Afterschool Program Assistant – Elementary Grades K- 6

The Miquon Montessori School, Conshohocken, Pennsylvania (Summers 2003-2006)

  • Assisted Program Manager in directing children in a manner that promotes safe behaviors as well as created interesting and engaging program activities for students in adherence to Montessori guidelines
  • Served as a role model to young children by demonstrating high standards of personal and moral conduct
  • Led activities, homework help sessions, managed junior staff, and provided supervision and support for educational trips

Professional Development

In-Service Workshops Attended
  • Single School Culture (Academic/Behavioral)
  • NASA Explorer School training
  • Success for All
  • Everyday Mathematics
  • Anti-bullying Seminars
  • Building Classroom Discipline
  • Health Safety in the School
  • Technology in the Classroom
  • Staff training for Edison Schools

School Committees

Anna H. Shaw Middle School, Philadelphia School District, Philadelphia, Pennsylvania (2005-2008)

  • Data Analysis Team (2007)
  • Inclusion Team (2006)
  • Math Team (2005-2008)


  • Shaw Middle School Perfect Attendance
  • Shaw Middle School Dedication Award
  • Certificate Edison Teaching Academy
  • Author for The Black Stone Newspaper
  • Phi Theta Phi Honor Society, Rho Upsilon Chapter


  • Software: Microsoft Excel, Microsoft PowerPoint, Microsoft Word, Windows Movie Maker, Adobe Acrobat, Power Grade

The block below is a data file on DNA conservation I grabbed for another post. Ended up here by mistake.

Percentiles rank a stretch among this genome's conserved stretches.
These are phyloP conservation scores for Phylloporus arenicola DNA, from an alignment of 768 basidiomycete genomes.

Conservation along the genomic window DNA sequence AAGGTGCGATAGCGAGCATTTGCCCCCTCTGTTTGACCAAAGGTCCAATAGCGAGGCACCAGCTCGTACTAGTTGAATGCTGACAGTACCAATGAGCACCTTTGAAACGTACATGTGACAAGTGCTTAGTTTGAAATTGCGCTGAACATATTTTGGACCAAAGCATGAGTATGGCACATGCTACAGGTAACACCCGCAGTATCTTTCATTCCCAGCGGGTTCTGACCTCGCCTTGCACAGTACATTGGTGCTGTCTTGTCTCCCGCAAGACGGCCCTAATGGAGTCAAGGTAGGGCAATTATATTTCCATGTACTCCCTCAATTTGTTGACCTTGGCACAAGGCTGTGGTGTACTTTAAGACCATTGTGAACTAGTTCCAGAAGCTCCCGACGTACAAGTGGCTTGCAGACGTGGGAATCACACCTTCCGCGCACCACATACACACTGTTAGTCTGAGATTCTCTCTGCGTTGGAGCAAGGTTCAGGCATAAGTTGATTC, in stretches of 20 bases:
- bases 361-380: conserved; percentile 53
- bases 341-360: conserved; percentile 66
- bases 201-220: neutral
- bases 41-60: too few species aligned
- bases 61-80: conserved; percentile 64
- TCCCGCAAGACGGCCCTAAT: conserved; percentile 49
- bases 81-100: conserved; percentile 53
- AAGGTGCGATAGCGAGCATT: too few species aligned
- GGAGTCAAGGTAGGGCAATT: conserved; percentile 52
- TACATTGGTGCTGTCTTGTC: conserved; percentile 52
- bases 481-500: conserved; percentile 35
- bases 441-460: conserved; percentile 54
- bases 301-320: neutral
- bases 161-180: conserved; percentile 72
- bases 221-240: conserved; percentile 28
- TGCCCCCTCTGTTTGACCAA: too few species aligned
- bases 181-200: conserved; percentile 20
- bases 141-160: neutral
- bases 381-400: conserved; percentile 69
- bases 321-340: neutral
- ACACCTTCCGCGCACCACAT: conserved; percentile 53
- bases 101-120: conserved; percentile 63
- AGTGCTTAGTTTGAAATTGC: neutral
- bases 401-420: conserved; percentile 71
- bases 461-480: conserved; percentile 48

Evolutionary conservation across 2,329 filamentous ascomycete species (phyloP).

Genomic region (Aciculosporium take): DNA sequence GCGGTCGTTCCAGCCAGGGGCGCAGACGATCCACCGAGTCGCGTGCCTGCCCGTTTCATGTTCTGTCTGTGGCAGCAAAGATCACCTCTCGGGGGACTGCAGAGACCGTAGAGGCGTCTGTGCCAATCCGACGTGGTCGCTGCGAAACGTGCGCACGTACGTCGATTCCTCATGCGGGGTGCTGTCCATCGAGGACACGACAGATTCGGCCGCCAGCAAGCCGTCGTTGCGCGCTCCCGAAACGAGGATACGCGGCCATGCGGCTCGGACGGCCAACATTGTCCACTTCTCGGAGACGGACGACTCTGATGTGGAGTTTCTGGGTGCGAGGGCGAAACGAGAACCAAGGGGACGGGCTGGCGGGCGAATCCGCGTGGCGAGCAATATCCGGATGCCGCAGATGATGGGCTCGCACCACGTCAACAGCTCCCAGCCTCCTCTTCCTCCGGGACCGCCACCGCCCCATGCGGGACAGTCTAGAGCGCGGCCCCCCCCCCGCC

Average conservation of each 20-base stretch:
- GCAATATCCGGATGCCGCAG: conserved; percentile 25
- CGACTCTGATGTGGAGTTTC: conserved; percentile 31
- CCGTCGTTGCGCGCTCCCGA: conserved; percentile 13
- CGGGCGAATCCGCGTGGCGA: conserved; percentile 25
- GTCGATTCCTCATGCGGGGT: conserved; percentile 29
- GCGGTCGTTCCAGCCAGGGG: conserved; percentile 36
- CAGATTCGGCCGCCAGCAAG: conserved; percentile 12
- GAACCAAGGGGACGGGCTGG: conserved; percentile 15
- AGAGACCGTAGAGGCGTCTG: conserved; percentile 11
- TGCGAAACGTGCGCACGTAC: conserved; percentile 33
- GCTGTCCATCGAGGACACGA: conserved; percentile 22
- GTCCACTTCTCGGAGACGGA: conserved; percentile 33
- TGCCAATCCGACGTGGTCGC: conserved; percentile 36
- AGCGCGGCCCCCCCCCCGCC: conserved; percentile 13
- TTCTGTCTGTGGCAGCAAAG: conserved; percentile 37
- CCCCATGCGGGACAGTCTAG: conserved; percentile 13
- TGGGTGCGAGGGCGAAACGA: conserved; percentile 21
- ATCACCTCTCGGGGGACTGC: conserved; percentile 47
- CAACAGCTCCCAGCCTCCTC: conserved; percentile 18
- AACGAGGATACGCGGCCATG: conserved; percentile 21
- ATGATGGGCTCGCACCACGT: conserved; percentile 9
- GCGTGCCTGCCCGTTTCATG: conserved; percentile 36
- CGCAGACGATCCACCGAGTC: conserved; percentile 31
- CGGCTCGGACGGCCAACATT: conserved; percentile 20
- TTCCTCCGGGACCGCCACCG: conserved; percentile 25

• American Red Cross certified in adult and child CPR and first aid procedures

Language Skills

  • Fluent in English, Persian and Arabic.


Extensive personal and educational travel:
  • Iran
  • United Kingdom
  • France
  • Germany
  • Lebanon
  • Turkey
  • Jordan


  • Vollyball
  • Track & Field
  • Horseback Riding
  • Gardening
  • Volunteering
  • Research


Dr. Deborah Moore-Russo
Assistant Professor, Learning and Instruction

Dr. Deborah Moore-Russo

University at Buffalo
Graduate School of Education
566 Baldy Hall
Buffalo, NY 14260
(716) 645-2455 ext 1266
dam29 [at] buffalo.edu

Deborah Moore-Russo has been my advisor throughout my masters program at University at Buffalo’s graduate school of education. I have also been her student for the following courses:

  • School Math Advanced Standpoint 2 – Advanced Geometry
  • Teaching math grades 5-12
  • Educational technology for secondary math students

This reference can speak to my performance in the classroom.

Sharif El-Mekki

Shareef El-Mekki

Mastery Charter School
Shoemaker Company
5300 Medra St
Philadelphia, PA 19131
(215) 370-7962
sharif.elmekki [at] masterycharter.org

Sharif El-Mekki has served as principal of Anna-Howard Shaw Middle School where I was a middle school math co-teacher. He currently serves as principal at Mastery Charter Shoemaker Campus.

This reference can speak to my professionalism and work ethic.

Kristina Walrath
7th grade lead teacher

Kristina Walrath

Mastery Charter School
Shoemaker Company
5300 Medra St
Philadelphia, PA 19131
kristina.walrath [at] masterycharter.org

Kristina Walwrath holds position of lead teacher for 7th grade academy at Mastery Charter Shoemaker Campus and directly oversees student assistants who prepare students for standardized testing over winter and spring breaks.